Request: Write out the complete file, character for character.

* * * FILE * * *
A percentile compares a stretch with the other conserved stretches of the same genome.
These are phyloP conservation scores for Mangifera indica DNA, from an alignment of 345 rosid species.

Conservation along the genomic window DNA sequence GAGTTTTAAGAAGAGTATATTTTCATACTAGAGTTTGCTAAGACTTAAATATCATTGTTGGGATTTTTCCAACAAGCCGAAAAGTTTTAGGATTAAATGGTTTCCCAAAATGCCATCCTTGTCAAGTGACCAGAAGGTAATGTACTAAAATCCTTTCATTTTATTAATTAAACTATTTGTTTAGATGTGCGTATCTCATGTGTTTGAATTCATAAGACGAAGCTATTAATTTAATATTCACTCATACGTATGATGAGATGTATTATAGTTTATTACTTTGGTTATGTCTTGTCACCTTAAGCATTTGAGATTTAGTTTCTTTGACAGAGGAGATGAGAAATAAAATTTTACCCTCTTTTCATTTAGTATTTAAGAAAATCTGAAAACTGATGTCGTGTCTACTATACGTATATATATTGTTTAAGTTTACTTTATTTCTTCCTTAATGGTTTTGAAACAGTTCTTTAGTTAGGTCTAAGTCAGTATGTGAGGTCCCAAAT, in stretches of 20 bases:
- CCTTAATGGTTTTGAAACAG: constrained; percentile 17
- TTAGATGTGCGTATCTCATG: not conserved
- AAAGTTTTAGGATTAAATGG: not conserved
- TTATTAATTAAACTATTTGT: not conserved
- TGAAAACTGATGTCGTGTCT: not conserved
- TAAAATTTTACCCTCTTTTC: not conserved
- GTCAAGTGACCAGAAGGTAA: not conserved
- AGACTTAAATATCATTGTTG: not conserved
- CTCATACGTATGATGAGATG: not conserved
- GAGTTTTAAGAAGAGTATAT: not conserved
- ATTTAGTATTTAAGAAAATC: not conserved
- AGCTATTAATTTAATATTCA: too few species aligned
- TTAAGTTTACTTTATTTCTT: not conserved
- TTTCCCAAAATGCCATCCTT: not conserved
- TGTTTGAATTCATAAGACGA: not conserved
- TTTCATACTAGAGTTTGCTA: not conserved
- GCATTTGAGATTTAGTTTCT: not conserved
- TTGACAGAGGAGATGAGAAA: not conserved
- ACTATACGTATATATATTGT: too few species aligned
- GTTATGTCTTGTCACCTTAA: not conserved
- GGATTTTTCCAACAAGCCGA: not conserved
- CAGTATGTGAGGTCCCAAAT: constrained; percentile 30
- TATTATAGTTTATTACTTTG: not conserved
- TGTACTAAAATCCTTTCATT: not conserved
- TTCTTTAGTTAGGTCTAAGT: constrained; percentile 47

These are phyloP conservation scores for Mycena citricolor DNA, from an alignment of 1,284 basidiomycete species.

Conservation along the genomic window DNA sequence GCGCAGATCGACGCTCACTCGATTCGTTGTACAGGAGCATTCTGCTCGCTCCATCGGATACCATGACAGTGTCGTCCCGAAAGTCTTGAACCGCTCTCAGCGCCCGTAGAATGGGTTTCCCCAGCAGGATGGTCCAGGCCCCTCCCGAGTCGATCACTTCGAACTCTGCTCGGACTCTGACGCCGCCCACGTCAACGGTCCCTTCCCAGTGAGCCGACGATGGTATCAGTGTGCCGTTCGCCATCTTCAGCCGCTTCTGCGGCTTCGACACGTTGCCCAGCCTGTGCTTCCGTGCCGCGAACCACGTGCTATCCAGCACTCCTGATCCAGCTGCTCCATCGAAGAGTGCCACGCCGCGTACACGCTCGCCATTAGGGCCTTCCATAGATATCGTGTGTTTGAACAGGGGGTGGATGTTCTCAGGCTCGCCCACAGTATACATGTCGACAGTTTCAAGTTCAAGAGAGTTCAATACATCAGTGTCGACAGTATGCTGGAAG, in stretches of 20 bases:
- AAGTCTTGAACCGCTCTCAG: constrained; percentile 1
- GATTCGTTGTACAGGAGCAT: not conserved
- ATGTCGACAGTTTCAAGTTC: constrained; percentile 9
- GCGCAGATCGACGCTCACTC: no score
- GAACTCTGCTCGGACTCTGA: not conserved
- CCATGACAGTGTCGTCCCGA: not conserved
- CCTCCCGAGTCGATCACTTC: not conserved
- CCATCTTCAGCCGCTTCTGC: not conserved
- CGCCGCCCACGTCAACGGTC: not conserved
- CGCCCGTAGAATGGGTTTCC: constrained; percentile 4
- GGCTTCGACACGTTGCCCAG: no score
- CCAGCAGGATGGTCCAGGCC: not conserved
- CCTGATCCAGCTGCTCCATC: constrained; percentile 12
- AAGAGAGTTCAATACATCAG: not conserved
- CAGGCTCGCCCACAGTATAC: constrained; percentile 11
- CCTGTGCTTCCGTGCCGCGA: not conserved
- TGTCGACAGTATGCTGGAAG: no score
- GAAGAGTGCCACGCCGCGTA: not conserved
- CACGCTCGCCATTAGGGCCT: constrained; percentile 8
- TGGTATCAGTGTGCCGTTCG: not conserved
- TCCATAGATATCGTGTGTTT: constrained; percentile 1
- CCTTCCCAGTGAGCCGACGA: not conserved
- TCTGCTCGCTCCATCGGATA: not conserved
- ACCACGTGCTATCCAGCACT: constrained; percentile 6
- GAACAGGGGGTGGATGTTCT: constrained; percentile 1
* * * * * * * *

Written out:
A percentile compares a stretch with the other conserved stretches of the same genome.
These are phyloP conservation scores for Mangifera indica DNA, from an alignment of 345 rosid species.

Conservation along the genomic window DNA sequence GAGTTTTAAGAAGAGTATATTTTCATACTAGAGTTTGCTAAGACTTAAATATCATTGTTGGGATTTTTCCAACAAGCCGAAAAGTTTTAGGATTAAATGGTTTCCCAAAATGCCATCCTTGTCAAGTGACCAGAAGGTAATGTACTAAAATCCTTTCATTTTATTAATTAAACTATTTGTTTAGATGTGCGTATCTCATGTGTTTGAATTCATAAGACGAAGCTATTAATTTAATATTCACTCATACGTATGATGAGATGTATTATAGTTTATTACTTTGGTTATGTCTTGTCACCTTAAGCATTTGAGATTTAGTTTCTTTGACAGAGGAGATGAGAAATAAAATTTTACCCTCTTTTCATTTAGTATTTAAGAAAATCTGAAAACTGATGTCGTGTCTACTATACGTATATATATTGTTTAAGTTTACTTTATTTCTTCCTTAATGGTTTTGAAACAGTTCTTTAGTTAGGTCTAAGTCAGTATGTGAGGTCCCAAAT, in stretches of 20 bases:
- CCTTAATGGTTTTGAAACAG: constrained; percentile 17
- TTAGATGTGCGTATCTCATG: not conserved
- AAAGTTTTAGGATTAAATGG: not conserved
- TTATTAATTAAACTATTTGT: not conserved
- TGAAAACTGATGTCGTGTCT: not conserved
- TAAAATTTTACCCTCTTTTC: not conserved
- GTCAAGTGACCAGAAGGTAA: not conserved
- AGACTTAAATATCATTGTTG: not conserved
- CTCATACGTATGATGAGATG: not conserved
- GAGTTTTAAGAAGAGTATAT: not conserved
- ATTTAGTATTTAAGAAAATC: not conserved
- AGCTATTAATTTAATATTCA: too few species aligned
- TTAAGTTTACTTTATTTCTT: not conserved
- TTTCCCAAAATGCCATCCTT: not conserved
- TGTTTGAATTCATAAGACGA: not conserved
- TTTCATACTAGAGTTTGCTA: not conserved
- GCATTTGAGATTTAGTTTCT: not conserved
- TTGACAGAGGAGATGAGAAA: not conserved
- ACTATACGTATATATATTGT: too few species aligned
- GTTATGTCTTGTCACCTTAA: not conserved
- GGATTTTTCCAACAAGCCGA: not conserved
- CAGTATGTGAGGTCCCAAAT: constrained; percentile 30
- TATTATAGTTTATTACTTTG: not conserved
- TGTACTAAAATCCTTTCATT: not conserved
- TTCTTTAGTTAGGTCTAAGT: constrained; percentile 47

These are phyloP conservation scores for Mycena citricolor DNA, from an alignment of 1,284 basidiomycete species.

Conservation along the genomic window DNA sequence GCGCAGATCGACGCTCACTCGATTCGTTGTACAGGAGCATTCTGCTCGCTCCATCGGATACCATGACAGTGTCGTCCCGAAAGTCTTGAACCGCTCTCAGCGCCCGTAGAATGGGTTTCCCCAGCAGGATGGTCCAGGCCCCTCCCGAGTCGATCACTTCGAACTCTGCTCGGACTCTGACGCCGCCCACGTCAACGGTCCCTTCCCAGTGAGCCGACGATGGTATCAGTGTGCCGTTCGCCATCTTCAGCCGCTTCTGCGGCTTCGACACGTTGCCCAGCCTGTGCTTCCGTGCCGCGAACCACGTGCTATCCAGCACTCCTGATCCAGCTGCTCCATCGAAGAGTGCCACGCCGCGTACACGCTCGCCATTAGGGCCTTCCATAGATATCGTGTGTTTGAACAGGGGGTGGATGTTCTCAGGCTCGCCCACAGTATACATGTCGACAGTTTCAAGTTCAAGAGAGTTCAATACATCAGTGTCGACAGTATGCTGGAAG, in stretches of 20 bases:
- AAGTCTTGAACCGCTCTCAG: constrained; percentile 1
- GATTCGTTGTACAGGAGCAT: not conserved
- ATGTCGACAGTTTCAAGTTC: constrained; percentile 9
- GCGCAGATCGACGCTCACTC: no score
- GAACTCTGCTCGGACTCTGA: not conserved
- CCATGACAGTGTCGTCCCGA: not conserved
- CCTCCCGAGTCGATCACTTC: not conserved
- CCATCTTCAGCCGCTTCTGC: not conserved
- CGCCGCCCACGTCAACGGTC: not conserved
- CGCCCGTAGAATGGGTTTCC: constrained; percentile 4
- GGCTTCGACACGTTGCCCAG: no score
- CCAGCAGGATGGTCCAGGCC: not conserved
- CCTGATCCAGCTGCTCCATC: constrained; percentile 12
- AAGAGAGTTCAATACATCAG: not conserved
- CAGGCTCGCCCACAGTATAC: constrained; percentile 11
- CCTGTGCTTCCGTGCCGCGA: not conserved
- TGTCGACAGTATGCTGGAAG: no score
- GAAGAGTGCCACGCCGCGTA: not conserved
- CACGCTCGCCATTAGGGCCT: constrained; percentile 8
- TGGTATCAGTGTGCCGTTCG: not conserved
- TCCATAGATATCGTGTGTTT: constrained; percentile 1
- CCTTCCCAGTGAGCCGACGA: not conserved
- TCTGCTCGCTCCATCGGATA: not conserved
- ACCACGTGCTATCCAGCACT: constrained; percentile 6
- GAACAGGGGGTGGATGTTCT: constrained; percentile 1